A year ago there were at least a handful of downtown developments on the drawing boards that seemed to be sure things. One of those was the Flatiron, a mixed-use development by Grant Humphreys at 5th and Harrison.
Construction was to start in the fall. And that’s where things get all messed up; have your leases and financing nailed down in July, 2008, and things are still set. But fall was a totally different story following the economic crash, and while Oklahoma City has been spared much of the pain, financing is still troublesome for pretty much everybody.
Grant Humphreys wants to make this deal work. He spent time and money on the project. He invested his creative energies and hopes.
The local economy isn’t shutting down, but it’s not immune from the outside pressures. Interestingly enough, I’m seeing more leasing activity along Broadway and in Bricktown than I have the previous two years.
By all accounts, Devon Energy is showing no hint of delaying or stopping construction of its 54-story highrise.
Yet the banking crunch is having its effort. Without any further delay, here’s Grant’s open letter:
From: Grant Humphreys
Sent: Thursday, February 19, 2009 5:03 PM
Subject: THE FLATIRON – A SYMBOL OF RESILIENCE – of our downtown, of our city, of our Oklahoma spirit
Across the nation, the economic crisis has forced many development projects to be put on hold or brought to an end. Yet Oklahoma City, despite some very real economic downturns, continues to prove itself as one of the most resilient markets in America.
After almost three years of design and due diligence, our project known as ‘The Flatiron’ is poised to become a reality. When the construction of this project begins at the gateway of downtown OKC, The Flatiron will deliver the message that Oklahoma City is still in the game. Watching this new 5-story mixed-use project be built will boost confidence in our market and help maintain or increase property values as well. No doubt the Devon Tower will deliver this same message around the world, but we’re the small business version that is ready to go. But we need YOUR help.
We need YOUR help to meet our pre-leasing hurdle. The Flatiron will create more than 73,000 RSF of Class ‘A’ office and retail space ideally located at the gateway to downtown, Bricktown and the Oklahoma Health Center. Our asking rates are $22/RSF (gross) for loft office and $22/RSF (net) for street level retail (with CPI bumps). We need credit tenants willing to sign a 5-year lease. Local tenants are great. Once we’ve pre-leased 50% of this space, we will move towards an exciting groundbreaking event. We want to work with brokers. So bring me a deal. With your help, we can meet this goal . . . and you’ll be the first invited to the party!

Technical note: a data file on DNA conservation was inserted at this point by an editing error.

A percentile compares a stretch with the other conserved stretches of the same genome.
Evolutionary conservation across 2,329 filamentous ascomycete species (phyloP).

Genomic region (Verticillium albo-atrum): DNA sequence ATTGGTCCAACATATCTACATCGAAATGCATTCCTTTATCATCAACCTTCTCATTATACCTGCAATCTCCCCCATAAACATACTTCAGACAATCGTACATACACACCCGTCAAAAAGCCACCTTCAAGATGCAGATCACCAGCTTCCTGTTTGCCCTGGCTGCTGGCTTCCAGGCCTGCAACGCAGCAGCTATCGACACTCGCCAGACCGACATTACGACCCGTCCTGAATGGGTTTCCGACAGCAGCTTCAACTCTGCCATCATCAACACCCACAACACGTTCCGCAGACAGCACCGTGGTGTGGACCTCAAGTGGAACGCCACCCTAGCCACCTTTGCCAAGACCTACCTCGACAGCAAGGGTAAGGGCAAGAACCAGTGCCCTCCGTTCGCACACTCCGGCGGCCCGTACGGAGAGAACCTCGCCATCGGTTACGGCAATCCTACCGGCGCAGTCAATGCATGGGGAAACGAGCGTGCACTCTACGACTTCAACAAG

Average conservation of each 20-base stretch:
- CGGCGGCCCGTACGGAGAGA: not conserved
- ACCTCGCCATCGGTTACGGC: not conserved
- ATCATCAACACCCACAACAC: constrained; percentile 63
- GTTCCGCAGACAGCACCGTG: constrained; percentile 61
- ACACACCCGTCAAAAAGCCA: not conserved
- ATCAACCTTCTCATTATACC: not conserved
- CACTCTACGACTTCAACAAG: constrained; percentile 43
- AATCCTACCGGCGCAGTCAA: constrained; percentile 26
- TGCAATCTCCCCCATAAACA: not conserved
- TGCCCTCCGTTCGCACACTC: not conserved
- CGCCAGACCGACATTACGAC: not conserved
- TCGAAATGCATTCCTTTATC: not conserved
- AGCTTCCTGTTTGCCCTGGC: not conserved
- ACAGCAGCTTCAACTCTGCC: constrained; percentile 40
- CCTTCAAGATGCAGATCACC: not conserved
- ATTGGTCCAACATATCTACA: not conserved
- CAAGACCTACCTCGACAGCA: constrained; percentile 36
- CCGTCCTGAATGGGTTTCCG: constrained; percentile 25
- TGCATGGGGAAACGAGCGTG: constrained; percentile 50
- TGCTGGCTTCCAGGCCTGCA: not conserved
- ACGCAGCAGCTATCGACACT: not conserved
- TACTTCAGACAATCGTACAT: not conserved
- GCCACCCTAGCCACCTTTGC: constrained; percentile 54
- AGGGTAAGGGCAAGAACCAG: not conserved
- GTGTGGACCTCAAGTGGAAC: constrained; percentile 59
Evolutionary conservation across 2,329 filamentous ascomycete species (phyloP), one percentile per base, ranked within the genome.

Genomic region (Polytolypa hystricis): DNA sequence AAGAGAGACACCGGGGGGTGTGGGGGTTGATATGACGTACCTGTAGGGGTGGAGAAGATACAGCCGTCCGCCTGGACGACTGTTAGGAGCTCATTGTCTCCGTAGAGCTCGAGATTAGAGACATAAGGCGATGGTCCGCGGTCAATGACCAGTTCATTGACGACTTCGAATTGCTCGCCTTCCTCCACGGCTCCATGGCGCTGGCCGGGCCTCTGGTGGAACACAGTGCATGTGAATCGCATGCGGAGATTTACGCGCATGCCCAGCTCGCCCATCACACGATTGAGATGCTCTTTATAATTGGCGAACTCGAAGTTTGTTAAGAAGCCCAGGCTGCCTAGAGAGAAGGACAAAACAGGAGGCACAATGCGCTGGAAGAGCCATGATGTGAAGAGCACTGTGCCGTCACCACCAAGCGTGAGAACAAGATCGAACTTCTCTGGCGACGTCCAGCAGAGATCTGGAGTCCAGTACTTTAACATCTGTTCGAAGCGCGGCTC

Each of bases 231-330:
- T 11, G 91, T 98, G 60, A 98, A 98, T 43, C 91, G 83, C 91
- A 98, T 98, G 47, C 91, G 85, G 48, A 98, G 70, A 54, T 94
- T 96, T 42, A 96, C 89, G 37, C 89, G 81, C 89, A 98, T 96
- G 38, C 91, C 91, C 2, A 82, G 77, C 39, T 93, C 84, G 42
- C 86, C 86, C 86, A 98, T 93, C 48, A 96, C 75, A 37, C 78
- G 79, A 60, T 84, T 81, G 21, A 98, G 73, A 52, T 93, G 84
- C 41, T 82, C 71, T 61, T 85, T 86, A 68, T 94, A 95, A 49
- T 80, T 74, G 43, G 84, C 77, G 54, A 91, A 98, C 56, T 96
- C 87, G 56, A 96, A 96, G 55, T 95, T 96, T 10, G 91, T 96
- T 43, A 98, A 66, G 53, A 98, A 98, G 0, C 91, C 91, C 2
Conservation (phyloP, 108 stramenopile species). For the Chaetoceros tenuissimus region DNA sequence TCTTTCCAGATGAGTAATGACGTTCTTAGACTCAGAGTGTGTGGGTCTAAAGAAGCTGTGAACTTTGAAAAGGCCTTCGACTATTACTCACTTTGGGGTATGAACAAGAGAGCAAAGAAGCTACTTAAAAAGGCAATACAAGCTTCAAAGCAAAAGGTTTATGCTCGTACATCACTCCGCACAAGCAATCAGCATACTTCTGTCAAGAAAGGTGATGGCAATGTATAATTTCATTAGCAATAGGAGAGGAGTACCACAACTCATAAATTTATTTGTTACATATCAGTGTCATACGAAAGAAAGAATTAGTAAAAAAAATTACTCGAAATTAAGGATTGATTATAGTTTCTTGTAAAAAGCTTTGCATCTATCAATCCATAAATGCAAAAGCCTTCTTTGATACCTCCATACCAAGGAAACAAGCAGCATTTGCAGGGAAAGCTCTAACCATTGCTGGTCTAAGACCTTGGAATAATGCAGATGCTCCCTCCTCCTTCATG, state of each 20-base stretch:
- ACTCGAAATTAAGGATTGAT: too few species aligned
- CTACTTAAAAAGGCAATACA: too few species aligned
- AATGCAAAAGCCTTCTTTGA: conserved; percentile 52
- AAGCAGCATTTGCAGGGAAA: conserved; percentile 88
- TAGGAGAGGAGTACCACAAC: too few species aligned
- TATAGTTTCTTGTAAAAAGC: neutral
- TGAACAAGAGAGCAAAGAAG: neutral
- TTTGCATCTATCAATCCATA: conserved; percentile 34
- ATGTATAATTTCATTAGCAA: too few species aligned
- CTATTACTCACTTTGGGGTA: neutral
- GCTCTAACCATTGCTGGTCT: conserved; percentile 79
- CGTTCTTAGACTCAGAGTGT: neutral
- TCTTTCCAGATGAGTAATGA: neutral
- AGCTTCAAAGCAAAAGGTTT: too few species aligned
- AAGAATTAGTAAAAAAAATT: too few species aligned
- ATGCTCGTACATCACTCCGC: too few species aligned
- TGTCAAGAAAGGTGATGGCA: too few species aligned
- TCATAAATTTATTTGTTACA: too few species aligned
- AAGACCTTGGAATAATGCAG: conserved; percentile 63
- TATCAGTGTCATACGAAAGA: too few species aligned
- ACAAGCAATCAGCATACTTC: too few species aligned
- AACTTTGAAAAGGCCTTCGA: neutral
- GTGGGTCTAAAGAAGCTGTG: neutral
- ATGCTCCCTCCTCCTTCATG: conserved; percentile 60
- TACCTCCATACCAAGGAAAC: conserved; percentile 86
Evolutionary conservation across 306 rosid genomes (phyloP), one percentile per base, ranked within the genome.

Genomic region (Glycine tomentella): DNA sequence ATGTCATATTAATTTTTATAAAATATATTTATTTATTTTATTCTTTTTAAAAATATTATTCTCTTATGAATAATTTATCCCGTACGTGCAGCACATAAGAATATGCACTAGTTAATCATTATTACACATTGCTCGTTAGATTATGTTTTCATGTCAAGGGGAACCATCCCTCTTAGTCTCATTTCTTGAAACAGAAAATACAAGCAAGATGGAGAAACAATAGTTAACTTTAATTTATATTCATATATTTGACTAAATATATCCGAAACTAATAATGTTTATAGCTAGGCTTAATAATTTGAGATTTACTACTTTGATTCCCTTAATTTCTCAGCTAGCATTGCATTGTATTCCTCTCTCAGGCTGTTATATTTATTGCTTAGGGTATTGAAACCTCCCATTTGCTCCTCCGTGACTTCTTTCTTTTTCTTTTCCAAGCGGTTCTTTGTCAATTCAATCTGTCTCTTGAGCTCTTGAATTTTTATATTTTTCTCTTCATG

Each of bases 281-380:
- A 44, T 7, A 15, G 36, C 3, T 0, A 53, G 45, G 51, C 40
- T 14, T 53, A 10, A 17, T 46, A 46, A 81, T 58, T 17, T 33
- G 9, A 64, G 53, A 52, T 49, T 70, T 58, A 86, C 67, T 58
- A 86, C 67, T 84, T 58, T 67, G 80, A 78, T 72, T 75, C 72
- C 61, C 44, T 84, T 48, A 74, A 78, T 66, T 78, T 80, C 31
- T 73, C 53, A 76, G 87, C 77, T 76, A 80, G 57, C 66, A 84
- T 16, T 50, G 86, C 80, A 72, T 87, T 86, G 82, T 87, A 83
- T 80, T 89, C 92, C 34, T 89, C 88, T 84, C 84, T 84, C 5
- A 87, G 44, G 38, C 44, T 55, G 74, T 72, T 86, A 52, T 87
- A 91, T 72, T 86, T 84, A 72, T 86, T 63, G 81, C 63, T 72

All the information you need is available online at www.flatironokc.com. You can find floor plans, marketing brochures and a video of the project. Make a point to watch the video. It’s awesome.
Dave Ortloff, our Director of Marketing, is handling the broker relations. He’s here for you. If you’d like to arrange a tour or receive more information about this exciting project, just call Dave at (405) 228-1000 (ext 4). His contact information is also on the website referenced above.
Let’s work together to show everyone that, despite the rest of the nation, the real estate market in Oklahoma City is alive and well. I appreciate your help!
Find out more by visiting their website at: FlatironOkc.com!
UPDATE: A co-worker got an interesting call from a “homebuilder” who complained about this post. The homebuilder didn’t bother contacting me directly, but apparently feels this is a ”lovefest” for Grant Humphreys and wanted to know how much Grant paid for it.
Grant paid nothing. I post what I find interesting. I found the new animation interesting. I thought Grant’s comments were interesting. There you have it, anonymous homebuilder. The same logic went into yesterday’s posting on the Prohibition Room.
I also think this might be interesting to my readers. If I’m guily of a ”lovefest” here, I guess you can also say I’ve had “lovefests” with Marva Ellard and the Sieber, Ron Bradshaw and the Maywood Lofts, Larry Nichols and Devon Tower, pretty much all of Bricktown and all of MidTown and all of Automobile Alley.
Here’s the thing people keep on missing: I cover downtown and the inner-core. That’s what I do. If I were the Sooner beat writer, I guess I’d be accused of having a lovefest with Bob Stoops.